Franz Kafka’s novel The Trial tells the story of a banker who gets arrested for an unknown crime. The unusual arrest and unknown charges not only leaves the star-crossed Joseph K puzzled but also bewilders the audience of the novel. In the end, Joseph K appears overwhelmed and desperate as he lives the legal nightmare and copes with the irrationality of life. Because Joseph does not identify a single person whom he has trust, he eventually plans his own ‘defense’ in which he consents to his crime and agrees his due punishment. In due course, he is executed by the guards who arrested him. From an ethical and political point of view, the audience can agree that Joseph is charged for a crime he did not commit. Hence, he is not charged by the rules but by a bureaucratic system which, in every manner, emerges as unjust. One would supposed that Joseph probably resides in in an authoritarian territory. The case is veritable when one considers the Habsburg Monarchy where Kafka’s novel is set. In his locality, every citizen is subject to guilt when faced by the law. However the guilt cannot be traced to a single principle of justice. Hence The Trial can be visualized as a review of the bureaucratic and unjust stance of a ruling system. In the end, Joseph K emerges as a prophetic Roman who existed in the era of the Second World War in a time when human rights were written formally but never executed in reality.
The paradoxes and complexities of the law seem to have fascinated Kafka significantly. From a juridical point of view, the purpose of the law is generally to maintain a peaceful and just society. Hence, the law deserves respect, regardless of the level of individual understanding. This notion materializes clearly in Kafka’s parable ‘Before the Law.’ The parable recounts the story of a man who wants to gain access to the law. But to access the law, he encounters a challenge from the gatekeeper. Ultimately, the man grows old without successfully accessing the law. Before he dies, he requests the gatekeeper to allow him to access the law. However, the gatekeeper announces that the door was made for the man who can solve the challenge, and since the man is dying, the door will be closed. The parable can be interpreted through the lens of the law. The allegorical gate can be alluded to as the ‘gate of death.’ Nevertheless this is paradoxical. Why should the court door be called ‘the gate of death?” It is the law that brings the man at the door, yet it is the same entity that prevents him from accessing the door. Before his death, Joseph K wondered about the judge he had never seen and the court he had never reached. Thus, Kafka shows that the law is inaccessible and takes an abstract form. Its subjects are unaware of its principles and obeyed regulations that they never understood. Seemingly, the justice system presented in the novel does not operate according to human logic. Rather, it seems to be controlled by the powerful in society.
From a philosophical viewpoint, Kafka presents the story of humans as the heirs of the original sin. The reason why man was cast out of paradise was sinning against the law. This is parallel to the universally accepted notion that men suffer the consequences of the first sin. The novel shows that Joseph K does not reconcile with this idea. He seems to have lost his sense of reality and is completely unaware whether he is free or not. What initially seems as a drama of suspicion eventually ends to be a spectacle of destiny. As the novel ends, the absurdity of life continues. The idea of innocence is obliterated and a result, everyone thinks that they must have done something to transgress the law. Joseph’s trial occurs in a span of existentialist themes, particularly guilt. The principle existentialist concept is that each individual is liable for their choices. Joseph K, therefore, must feel guilty in the end, as it is possible that he did not make the right decisions and neither did he fulfill the potentials of his life. Based on this perspective, the character of Joseph K can be visualized an anti-hero that makes bad choices and surrenders to fate.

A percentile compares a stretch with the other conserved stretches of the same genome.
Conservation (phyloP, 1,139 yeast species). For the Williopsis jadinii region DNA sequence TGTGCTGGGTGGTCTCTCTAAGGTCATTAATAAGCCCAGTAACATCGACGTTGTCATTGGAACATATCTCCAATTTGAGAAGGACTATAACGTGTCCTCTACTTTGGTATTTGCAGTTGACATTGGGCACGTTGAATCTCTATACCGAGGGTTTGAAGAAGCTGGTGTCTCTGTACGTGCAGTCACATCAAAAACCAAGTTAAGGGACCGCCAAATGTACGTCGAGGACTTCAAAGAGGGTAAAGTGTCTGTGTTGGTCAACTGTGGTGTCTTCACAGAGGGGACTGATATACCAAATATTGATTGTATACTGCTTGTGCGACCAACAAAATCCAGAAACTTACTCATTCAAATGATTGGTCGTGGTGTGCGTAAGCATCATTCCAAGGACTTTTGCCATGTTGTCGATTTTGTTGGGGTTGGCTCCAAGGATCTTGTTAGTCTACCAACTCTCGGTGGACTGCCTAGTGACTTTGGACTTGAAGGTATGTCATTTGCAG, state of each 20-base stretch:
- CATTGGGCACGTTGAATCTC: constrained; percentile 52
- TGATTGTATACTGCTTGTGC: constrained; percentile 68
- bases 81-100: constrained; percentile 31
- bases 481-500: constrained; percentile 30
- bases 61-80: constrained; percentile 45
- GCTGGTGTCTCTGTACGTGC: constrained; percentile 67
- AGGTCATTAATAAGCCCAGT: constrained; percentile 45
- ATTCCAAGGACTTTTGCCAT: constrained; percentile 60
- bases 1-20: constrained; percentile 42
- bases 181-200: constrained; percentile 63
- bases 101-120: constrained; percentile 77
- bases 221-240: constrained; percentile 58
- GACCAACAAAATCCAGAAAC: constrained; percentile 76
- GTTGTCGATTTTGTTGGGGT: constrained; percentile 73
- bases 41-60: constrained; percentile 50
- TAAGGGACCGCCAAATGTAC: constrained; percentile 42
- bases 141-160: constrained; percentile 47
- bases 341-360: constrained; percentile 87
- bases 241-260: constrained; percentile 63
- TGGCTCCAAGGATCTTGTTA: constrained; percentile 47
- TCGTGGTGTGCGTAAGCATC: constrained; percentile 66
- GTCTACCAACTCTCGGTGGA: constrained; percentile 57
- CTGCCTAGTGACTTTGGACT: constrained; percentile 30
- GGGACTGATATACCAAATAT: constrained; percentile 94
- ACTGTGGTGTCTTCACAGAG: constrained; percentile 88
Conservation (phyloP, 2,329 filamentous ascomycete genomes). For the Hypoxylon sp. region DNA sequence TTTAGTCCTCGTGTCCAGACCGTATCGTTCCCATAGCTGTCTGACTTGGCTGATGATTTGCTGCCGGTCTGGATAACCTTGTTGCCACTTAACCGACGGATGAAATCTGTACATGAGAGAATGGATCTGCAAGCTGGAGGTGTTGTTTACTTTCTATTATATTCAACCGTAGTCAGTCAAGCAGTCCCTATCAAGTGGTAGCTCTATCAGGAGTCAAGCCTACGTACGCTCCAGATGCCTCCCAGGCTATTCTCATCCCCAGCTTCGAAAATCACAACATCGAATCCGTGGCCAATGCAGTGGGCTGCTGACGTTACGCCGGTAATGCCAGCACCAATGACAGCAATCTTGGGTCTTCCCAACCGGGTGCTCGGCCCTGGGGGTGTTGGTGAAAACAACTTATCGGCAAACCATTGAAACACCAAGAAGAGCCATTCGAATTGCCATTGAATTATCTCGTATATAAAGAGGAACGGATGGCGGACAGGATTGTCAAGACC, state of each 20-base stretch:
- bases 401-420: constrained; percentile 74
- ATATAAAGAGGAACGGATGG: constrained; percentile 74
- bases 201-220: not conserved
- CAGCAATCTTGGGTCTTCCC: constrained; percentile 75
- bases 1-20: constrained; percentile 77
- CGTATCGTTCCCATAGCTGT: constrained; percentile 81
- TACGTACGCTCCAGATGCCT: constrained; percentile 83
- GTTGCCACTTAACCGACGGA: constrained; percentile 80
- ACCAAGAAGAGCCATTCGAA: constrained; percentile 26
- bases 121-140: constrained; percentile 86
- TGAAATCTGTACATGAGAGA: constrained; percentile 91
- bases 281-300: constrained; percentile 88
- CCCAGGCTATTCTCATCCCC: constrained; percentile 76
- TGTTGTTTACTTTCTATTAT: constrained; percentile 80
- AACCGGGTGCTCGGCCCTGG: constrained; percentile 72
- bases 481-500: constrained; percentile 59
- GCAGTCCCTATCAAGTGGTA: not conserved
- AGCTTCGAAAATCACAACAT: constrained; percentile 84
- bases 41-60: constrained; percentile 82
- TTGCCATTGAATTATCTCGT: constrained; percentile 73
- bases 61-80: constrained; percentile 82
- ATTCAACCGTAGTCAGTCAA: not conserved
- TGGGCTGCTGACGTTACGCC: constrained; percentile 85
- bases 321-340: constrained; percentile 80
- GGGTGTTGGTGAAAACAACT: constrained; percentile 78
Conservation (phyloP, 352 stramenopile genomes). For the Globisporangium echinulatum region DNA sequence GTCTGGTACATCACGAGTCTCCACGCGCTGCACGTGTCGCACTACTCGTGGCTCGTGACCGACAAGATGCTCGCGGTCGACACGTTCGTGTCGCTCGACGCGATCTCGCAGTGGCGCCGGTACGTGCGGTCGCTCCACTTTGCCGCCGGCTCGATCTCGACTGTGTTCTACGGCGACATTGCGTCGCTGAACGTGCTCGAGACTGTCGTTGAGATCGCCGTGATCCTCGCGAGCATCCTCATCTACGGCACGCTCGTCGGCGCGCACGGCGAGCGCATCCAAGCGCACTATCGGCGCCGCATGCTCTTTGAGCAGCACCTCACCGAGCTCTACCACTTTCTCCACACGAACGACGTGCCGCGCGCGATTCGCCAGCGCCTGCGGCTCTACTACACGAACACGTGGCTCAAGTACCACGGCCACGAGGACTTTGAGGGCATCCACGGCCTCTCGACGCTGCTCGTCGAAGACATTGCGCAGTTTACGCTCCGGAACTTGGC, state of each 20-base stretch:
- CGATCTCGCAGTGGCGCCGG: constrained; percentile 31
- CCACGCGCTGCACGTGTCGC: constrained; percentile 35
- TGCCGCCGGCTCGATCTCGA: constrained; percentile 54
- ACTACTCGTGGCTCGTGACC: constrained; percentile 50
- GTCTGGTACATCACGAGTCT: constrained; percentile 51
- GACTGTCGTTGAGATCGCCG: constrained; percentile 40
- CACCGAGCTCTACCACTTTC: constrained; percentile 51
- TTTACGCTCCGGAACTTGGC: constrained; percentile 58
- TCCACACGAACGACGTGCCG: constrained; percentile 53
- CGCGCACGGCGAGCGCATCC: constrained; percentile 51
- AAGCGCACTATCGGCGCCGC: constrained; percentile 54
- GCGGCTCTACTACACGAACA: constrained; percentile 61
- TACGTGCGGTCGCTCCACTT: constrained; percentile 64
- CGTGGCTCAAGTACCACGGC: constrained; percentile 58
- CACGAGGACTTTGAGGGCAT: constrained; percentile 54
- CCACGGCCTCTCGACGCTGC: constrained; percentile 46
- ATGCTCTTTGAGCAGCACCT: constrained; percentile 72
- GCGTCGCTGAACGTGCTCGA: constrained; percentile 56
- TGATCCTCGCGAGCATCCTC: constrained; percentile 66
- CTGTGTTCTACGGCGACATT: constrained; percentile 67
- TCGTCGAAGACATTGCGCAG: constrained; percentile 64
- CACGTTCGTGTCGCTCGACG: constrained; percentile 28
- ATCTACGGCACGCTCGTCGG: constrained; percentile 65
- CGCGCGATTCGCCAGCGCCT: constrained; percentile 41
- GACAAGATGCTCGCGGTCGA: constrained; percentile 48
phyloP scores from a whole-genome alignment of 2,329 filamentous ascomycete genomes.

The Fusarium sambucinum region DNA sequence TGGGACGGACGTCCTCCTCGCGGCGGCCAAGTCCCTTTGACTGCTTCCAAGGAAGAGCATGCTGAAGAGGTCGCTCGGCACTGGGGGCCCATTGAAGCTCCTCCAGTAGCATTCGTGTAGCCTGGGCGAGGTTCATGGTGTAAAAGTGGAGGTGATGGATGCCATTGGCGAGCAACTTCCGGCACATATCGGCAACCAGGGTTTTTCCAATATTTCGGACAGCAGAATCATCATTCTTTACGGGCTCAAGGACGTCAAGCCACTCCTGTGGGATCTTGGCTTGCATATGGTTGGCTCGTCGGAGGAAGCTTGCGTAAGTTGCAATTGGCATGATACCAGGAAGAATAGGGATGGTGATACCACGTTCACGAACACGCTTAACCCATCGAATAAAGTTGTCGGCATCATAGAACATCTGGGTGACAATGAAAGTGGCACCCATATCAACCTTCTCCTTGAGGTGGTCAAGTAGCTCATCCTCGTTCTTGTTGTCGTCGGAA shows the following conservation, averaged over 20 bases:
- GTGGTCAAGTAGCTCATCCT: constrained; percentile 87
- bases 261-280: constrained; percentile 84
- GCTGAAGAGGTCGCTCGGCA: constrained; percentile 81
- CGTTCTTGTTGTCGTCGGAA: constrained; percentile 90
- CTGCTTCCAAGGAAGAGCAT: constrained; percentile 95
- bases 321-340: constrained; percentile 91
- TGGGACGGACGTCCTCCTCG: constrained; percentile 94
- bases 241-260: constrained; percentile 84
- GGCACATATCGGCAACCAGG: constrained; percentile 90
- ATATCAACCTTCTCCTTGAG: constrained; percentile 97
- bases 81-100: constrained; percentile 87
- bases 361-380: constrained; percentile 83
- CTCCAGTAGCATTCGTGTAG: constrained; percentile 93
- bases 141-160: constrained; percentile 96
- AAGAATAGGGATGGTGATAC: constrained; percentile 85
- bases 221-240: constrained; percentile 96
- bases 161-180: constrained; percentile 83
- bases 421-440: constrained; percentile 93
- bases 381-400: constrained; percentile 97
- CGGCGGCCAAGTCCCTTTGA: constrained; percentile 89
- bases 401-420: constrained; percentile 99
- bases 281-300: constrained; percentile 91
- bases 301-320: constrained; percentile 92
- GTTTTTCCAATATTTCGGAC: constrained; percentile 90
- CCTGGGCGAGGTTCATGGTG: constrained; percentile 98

From a legal viewpoint, the actions of Joseph K are absurd at best. While he knows that his execution is approaching, he does not make any effort to save himself. Indeed, he ceases to proclaim his innocence. The trait of absurdism indicates that human life may not have any specific meaning after all (Emrich). This is suggestively bolstered by the manner in which Joseph K espouses his fate passively and loses faith in pursuing a meaningful life. The height of absurdity is the death penalty (Kavanagh). It represents a tragic ending. Ultimately, as Joseph K looks out of the windows, he notices that most of them are closed. Only one windows seems to be open; one that reveals the posture of a weak man. At the end of his days, Joseph K expresses multiple uncertainties, which reveal the weaknesses and loneliness inside his soul. Finally, Joseph feels as if his body could survive rather than his spirit. This is a symbolic meaning of a society that has no personality and one that cannot foster justice.